Marcus Vipsanius Agrippa
Marcus Vipsanius Agrippa was a Roman consul, statesman and architect. He was a close friend, son-in-law, lieutenant to Gaius Julius Caesar Octavianus and was responsible for the construction of some of the most notable buildings in the history of Rome and for important military victories, most notably at the Battle of Actium in 31 BC against the forces of Mark Antony and Cleopatra; as a result of these victories, Octavianus became the first Roman Emperor, adopting the name of Augustus. Agrippa assisted Augustus in making Rome "a city of marble" and renovating aqueducts to give all Romans, from every social class, access to the highest quality public services, he was responsible for the creation of many baths and gardens, as well as the original Pantheon. Agrippa was husband to Julia the Elder, maternal grandfather to Caligula, maternal great-grandfather to the Emperor Nero. Agrippa was born between 64–62 BC, in an uncertain location, his father was called Lucius Vipsanius Agrippa. He had an elder brother whose name was Lucius Vipsanius Agrippa, a sister named Vipsania Polla.
His family was of humble and plebeian origins. They had not been prominent in Roman public life. According to some scholars, including Victor Gardthausen, R. E. A. Palmer and David Ridgway, Agrippa's family was from Pisa in Etruria. Agrippa was about the same age as Octavian, the two were educated together and became close friends. Despite Agrippa's association with the family of Julius Caesar, his elder brother chose another side in the civil wars of the 40s BC, fighting under Cato against Caesar in Africa; when Cato's forces were defeated, Agrippa's brother was taken prisoner but freed after Octavian interceded on his behalf. It is not known whether Agrippa fought against his brother in Africa, but he served in Caesar's campaign of 46–45 BC against Gnaeus Pompeius, which culminated in the Battle of Munda. Caesar regarded him enough to send him with Octavius in 45 BC to study in Apollonia with the Macedonian legions, while Caesar consolidated his power in Rome. In the fourth month of their stay in Apollonia the news of Julius Caesar's assassination in March 44 BC reached them.
Agrippa and another friend, Quintus Salvidienus Rufus, advised Octavius to march on Rome with the troops from Macedonia, but Octavius decided to sail to Italy with a small retinue. After his arrival, he learned. Octavius at this time took Caesar's name, but modern historians refer to him as "Octavian" during this period. After Octavian's return to Rome, he and his supporters realised. Agrippa helped Octavian to levy troops in Campania. Once Octavian had his legions, he made a pact with Mark Antony and Lepidus established in 43 BC as the Second Triumvirate. Octavian and his consular colleague Quintus Pedius arranged for Caesar's assassins to be prosecuted in their absence, Agrippa was entrusted with the case against Gaius Cassius Longinus, it may have been in the same year that Agrippa began his political career, holding the position of Tribune of the Plebs, which granted him entry to the Senate. In 42 BC, Agrippa fought alongside Octavian and Antony in the Battle of Philippi. After their return to Rome, he played a major role in Octavian's war against Lucius Antonius and Fulvia Antonia the brother and wife of Mark Antony, which began in 41 BC and ended in the capture of Perusia in 40 BC.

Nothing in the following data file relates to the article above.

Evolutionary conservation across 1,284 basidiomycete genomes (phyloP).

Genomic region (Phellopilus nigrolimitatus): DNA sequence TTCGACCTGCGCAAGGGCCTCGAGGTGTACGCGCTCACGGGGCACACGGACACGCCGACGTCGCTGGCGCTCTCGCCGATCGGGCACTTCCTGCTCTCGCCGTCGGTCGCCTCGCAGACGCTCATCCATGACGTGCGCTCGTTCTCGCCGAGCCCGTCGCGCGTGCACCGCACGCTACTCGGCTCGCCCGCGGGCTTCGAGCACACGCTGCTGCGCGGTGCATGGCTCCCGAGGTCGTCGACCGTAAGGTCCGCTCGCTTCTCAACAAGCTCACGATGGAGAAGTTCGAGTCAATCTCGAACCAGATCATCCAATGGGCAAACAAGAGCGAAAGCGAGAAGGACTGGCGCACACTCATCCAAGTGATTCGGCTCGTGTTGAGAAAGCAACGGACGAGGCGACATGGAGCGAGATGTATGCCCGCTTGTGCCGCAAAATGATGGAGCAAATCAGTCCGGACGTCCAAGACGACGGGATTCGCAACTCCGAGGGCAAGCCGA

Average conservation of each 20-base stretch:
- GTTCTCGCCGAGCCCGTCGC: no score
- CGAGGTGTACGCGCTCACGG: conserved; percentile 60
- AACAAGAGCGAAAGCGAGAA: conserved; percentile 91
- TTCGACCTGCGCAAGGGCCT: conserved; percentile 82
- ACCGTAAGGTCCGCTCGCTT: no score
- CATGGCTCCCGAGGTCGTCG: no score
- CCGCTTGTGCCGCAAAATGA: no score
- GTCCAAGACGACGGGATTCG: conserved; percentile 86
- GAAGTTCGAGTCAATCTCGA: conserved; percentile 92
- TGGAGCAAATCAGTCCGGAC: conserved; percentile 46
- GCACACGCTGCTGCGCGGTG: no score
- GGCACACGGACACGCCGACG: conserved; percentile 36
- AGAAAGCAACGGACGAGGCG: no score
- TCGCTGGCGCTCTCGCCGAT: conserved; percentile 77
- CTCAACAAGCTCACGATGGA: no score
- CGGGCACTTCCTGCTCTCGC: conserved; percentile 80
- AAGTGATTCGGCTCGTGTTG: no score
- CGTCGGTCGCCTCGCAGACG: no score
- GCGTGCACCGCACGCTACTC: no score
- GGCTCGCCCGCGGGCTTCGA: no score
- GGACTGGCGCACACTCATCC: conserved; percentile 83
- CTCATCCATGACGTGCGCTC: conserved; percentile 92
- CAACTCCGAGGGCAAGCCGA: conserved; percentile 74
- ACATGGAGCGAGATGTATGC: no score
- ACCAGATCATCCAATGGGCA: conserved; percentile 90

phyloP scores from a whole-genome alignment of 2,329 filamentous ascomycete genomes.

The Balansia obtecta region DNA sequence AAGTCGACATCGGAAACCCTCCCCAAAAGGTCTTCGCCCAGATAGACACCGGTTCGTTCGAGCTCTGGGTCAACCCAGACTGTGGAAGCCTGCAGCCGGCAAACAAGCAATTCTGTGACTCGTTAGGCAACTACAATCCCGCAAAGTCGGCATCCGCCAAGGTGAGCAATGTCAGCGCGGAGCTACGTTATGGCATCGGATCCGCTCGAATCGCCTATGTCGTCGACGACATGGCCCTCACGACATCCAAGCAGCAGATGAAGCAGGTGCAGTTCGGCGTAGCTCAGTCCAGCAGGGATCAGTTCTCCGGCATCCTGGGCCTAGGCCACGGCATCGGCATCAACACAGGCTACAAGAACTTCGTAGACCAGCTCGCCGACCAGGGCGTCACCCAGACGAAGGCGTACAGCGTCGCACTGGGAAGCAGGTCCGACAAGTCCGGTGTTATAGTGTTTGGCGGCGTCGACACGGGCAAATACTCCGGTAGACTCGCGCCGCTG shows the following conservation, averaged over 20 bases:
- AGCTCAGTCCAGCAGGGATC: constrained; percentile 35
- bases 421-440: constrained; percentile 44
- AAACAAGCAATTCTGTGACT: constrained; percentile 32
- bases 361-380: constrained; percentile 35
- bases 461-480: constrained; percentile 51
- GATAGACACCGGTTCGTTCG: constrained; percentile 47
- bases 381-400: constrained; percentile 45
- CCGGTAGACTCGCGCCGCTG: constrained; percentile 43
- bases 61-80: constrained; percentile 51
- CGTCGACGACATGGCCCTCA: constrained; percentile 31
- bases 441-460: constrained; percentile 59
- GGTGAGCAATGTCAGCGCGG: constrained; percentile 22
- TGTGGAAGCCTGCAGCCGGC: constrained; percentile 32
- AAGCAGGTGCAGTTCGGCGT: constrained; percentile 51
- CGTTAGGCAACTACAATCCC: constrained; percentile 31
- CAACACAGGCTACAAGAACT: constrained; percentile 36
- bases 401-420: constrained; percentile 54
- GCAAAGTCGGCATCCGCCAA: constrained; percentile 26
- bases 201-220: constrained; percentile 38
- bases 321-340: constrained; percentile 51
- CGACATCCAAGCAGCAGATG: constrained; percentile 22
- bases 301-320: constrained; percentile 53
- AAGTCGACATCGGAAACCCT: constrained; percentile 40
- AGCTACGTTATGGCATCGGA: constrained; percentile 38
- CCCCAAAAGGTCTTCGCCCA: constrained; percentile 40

However, Salvidienus remained Octavian's main general at this time. After the Perusine war, Octavian departed for Gaul, leaving Agrippa as urban praetor in Rome with instructions to defend Italy against Sextus Pompeius, an opponent of the Triumvirate, now occupying Sicily. In July 40, while Agrippa was occupied with the Ludi Apollinares that were the praetor's responsibility, Sextus began a raid in southern Italy. Agrippa advanced on him. However, the Triumvirate proved unstable, in August 40 both Sextus and Antony invaded Italy. Agrippa's success in retaking Sipontum from Antony helped bring an end to the conflict. Agrippa was among the intermediaries through whom Octavian agreed once more upon peace. During the discussions Octavian learned that Salvidienus had offered to betray him to Antony, with the result that Salvidienus was prosecuted and either executed or committed suicide. Agrippa was now Octavian's leading general. In 39 or 38 BC, Octavian appointed Agrippa governor of Transalpine Gaul, where in 38 BC he put down a rising of the Aquitanians.
He fought the Germanic tribes, becoming the next Roman general to cross the Rhine after Julius Caesar. He was summoned back to Rome by Octavian to assume the consulship for 37 BC, he was well below the usual minimum age of 43, but Octavian had suffered a humiliating naval defeat against Sextus Pompey and needed his friend to oversee the preparations for further warfare. Agrippa refused the offer of a triumph for his exploits in Gaul – on the grounds, says Dio, that he thought it improper to celebrate during a time of trouble for Octavian. Since Sextus Pompeius had command of the sea on the coasts of Italy, Agrippa's first care was to provide a safe harbour for Octavian's ships, he accomplished this by cutting through the strips of land which separated the Lacus Lucrinus from the sea, thus forming an outer harbour, while joining the lake Avernus to the Lucrinus to serve as an inner harbor. The new harbor-complex was named Portus Julius in Octavian's honour. Agrippa was responsible for technological improvements, including larger ships and an improved form of grappling